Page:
The Internet went into a tizzy when people thought Angry Birds Space wouldn't be available for Windows Phone. This game is big fun, but is it really a must-have app?
This week, Rovio made a new version of its exceedingly popular Angry Birds game available. The new variant, Angry Birds Space, sets the birds-versus-pigs game in a whole new environment and tackles new physics more suited to the setting. I've played it, it's fun.
The game is available to the Android and iOS platforms, but not yet for the Windows Phone platform. When asked, one Rovio exec said that the company didn't plan to make Angry Birds Space for Windows Phone. For a little while, this news caused much hand-wringing about the future of Windows Phone. (Rovio later admitted that a WP7 version is in the works.)
Bloomberg called Rovio's original stance "a blow to Nokia," which is "betting on the Windows Phone operating system to revive its struggling smartphone business." It believes Angry Birds Space's lack of support for Windows Phone will make it harder for Nokia to make its Windows Phones appealing to gamers.
Bloomberg even found an analyst to back it up.
"This is a worrying development for Windows Phone because it suggests that Rovio does not have much confidence in its future," said Nomura analyst Richard Windsor in a report. "As the standard version is already number one on the Windows Phone app store, it gives a strong indication that no one else will expect to be making money writing for this platform either."
Wow. So, no Angry Birds Space for Windows Phone means other developers don't think they'll make money writing apps for Windows Phone? That's a big leap if you ask me.
Apps are definitely important to each of the smartphone platforms. Just this week, the Windows Phone Marketplace for Mobile surpassed 70,000 applications. While that still pales next to the hundreds of thousands in the iPhone App Store or Google Play Store, it's still a healthy market with plenty of good apps.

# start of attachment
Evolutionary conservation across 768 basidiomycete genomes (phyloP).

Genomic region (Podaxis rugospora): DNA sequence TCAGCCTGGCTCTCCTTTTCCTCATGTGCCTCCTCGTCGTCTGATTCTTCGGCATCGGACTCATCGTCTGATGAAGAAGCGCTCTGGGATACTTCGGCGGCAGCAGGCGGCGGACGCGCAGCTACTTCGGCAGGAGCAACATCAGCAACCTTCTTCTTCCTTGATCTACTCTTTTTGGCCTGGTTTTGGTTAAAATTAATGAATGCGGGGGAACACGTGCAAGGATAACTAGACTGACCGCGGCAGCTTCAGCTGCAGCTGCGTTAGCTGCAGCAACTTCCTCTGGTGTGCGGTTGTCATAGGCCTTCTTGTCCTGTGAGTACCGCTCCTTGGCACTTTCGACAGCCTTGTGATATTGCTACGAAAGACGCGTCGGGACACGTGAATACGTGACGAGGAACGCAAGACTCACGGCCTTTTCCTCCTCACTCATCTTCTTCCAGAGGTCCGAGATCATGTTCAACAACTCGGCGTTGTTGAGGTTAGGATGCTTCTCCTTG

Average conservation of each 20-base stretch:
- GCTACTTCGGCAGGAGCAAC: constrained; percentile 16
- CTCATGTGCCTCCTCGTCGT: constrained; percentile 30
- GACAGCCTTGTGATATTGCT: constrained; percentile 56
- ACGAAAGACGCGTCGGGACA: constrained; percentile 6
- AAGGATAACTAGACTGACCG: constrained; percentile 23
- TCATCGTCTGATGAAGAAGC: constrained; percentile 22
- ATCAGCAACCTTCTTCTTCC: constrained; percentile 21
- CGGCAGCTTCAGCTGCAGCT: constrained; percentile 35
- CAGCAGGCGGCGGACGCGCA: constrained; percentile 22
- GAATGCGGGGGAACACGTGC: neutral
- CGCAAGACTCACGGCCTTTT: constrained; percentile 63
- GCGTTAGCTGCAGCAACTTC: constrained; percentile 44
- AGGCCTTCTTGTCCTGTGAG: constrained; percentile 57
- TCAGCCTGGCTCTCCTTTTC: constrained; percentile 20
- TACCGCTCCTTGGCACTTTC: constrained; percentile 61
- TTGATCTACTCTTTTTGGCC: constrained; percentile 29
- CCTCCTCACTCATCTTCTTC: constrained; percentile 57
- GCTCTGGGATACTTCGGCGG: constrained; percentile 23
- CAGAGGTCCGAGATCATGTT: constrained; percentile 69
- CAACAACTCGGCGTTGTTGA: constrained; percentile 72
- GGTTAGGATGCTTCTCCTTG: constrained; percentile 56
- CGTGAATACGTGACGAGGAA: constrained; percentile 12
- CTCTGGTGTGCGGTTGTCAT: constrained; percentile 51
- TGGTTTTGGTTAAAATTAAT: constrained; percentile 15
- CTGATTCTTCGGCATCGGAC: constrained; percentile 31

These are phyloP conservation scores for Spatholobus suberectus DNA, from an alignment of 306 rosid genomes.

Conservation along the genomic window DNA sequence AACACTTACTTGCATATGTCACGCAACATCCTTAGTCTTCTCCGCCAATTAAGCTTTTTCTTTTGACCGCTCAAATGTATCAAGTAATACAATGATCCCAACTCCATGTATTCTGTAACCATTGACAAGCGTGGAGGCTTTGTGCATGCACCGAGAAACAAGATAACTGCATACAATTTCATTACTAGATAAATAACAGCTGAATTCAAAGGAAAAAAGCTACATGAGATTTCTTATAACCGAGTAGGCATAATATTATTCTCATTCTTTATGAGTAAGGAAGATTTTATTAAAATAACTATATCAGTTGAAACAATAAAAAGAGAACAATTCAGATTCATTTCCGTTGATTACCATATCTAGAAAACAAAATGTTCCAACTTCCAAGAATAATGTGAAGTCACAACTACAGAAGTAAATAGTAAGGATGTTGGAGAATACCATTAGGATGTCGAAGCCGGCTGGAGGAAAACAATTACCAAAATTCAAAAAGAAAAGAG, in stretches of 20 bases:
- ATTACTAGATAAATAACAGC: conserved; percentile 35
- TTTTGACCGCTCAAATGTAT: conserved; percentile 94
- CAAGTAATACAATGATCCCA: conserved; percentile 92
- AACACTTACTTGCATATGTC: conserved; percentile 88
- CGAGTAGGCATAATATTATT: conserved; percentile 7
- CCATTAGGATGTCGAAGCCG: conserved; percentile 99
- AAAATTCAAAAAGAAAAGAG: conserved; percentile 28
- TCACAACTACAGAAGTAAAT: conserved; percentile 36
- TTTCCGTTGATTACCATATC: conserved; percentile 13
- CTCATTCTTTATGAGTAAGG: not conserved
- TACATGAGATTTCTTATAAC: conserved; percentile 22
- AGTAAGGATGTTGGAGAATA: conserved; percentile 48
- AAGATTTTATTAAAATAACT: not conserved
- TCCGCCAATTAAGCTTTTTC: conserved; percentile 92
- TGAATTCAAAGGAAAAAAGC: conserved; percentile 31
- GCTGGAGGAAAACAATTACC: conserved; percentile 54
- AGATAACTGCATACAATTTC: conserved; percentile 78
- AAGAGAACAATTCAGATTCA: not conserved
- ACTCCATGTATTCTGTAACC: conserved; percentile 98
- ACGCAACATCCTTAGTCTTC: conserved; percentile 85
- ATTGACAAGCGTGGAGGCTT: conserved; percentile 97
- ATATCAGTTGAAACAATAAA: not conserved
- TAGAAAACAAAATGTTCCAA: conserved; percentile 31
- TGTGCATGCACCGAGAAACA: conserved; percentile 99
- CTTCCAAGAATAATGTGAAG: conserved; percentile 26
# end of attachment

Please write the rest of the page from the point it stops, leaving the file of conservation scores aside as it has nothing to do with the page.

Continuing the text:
I understand the appeal of Angry Birds. It's a neat little game that pretty much anyone can play. However, I think anyone who chooses to adopt a smartphone platform based on the availability of a single application is perhaps not putting their priorities where they ought to be. I opined as much on Twitter Friday morning and was somewhat surprised by the response.
Here's a selection of the tweets sent my way:
If you don't have Angry Birds then you don't have dev support. They even made it 4 Windows & Mac. #NoBuenoForWP7
I chose mine based on the availability of the messages app.. Still bad? :(
I'm with him. How can that be a determining factor for buying a smartphone?
You mean there r other benchmarks! lol! I have 2 agree with u, but must say that I really do love #angrybirds :)
Yeah, but Angry Birds Space HD… that's another story.
agreed. But besides Android and iOS, (and if you want to fudge…BB and WP) what else is there?
You clearly have not tried Laser Bird.
According to the random sampling of people who noticed my tweet and happened to respond, some agree with my theory that a single application should not form the basis for a smartphone purchasing decision. However, plenty of people feel that Angry Birds is an exception.
What do you think? Would you buy a smartphone for a single application? And if so, would that application be a game such as Angry Birds Space?
See the future of business technology at Interop Las Vegas, May 6-10. It's the best place to learn how cloud computing, mobile, video, virtualization, and other key technologies work together to drive business. Register today with priority code CPQCNL07 to get a free Expo Pass or to save 25% on Flex and Conference passes..
How Enterprises Are Attacking the IT Security EnterpriseTo learn more about what organizations are doing to tackle attacks and threats we surveyed a group of 300 IT and infosec professionals to find out what their biggest IT security challenges are and what they're doing to defend against today's threats. Download the report to see what they're saying.
IT Strategies to Conquer the CloudChances are your organization is adopting cloud computing in one way or another -- or in multiple ways. Understanding the skills you need and how cloud affects IT operations and networking will help you adapt.